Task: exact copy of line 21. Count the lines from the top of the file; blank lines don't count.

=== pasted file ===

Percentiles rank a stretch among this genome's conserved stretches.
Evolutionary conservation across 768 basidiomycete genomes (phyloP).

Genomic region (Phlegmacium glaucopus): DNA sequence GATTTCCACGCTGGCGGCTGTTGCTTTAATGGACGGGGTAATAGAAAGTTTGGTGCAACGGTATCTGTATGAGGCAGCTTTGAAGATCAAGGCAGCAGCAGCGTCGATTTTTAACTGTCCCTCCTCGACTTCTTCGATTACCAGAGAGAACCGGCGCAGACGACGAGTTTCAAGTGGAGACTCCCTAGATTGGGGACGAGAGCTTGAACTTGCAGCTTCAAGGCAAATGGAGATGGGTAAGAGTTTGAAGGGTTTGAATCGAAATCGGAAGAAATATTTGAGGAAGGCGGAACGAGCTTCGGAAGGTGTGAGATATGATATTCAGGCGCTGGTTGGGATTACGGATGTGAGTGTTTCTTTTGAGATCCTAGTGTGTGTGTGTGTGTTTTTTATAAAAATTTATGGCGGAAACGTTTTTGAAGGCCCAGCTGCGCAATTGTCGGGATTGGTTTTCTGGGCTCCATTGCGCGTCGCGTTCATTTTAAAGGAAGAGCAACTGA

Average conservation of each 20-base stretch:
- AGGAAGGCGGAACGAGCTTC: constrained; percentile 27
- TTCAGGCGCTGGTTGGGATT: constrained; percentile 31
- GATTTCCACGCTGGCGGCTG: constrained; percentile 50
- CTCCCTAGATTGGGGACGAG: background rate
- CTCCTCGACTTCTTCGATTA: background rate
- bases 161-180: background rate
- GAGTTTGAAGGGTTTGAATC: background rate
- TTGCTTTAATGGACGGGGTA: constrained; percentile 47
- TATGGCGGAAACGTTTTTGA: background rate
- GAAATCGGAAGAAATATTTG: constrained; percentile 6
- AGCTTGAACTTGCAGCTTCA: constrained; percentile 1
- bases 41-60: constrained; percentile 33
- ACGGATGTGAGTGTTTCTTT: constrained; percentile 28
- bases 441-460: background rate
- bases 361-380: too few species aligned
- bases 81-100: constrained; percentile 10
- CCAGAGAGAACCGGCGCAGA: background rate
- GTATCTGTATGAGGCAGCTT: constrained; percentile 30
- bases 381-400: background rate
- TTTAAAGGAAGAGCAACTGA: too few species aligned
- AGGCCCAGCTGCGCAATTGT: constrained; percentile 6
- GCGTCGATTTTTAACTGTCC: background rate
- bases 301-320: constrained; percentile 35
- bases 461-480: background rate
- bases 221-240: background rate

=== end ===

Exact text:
- CCAGAGAGAACCGGCGCAGA: background rate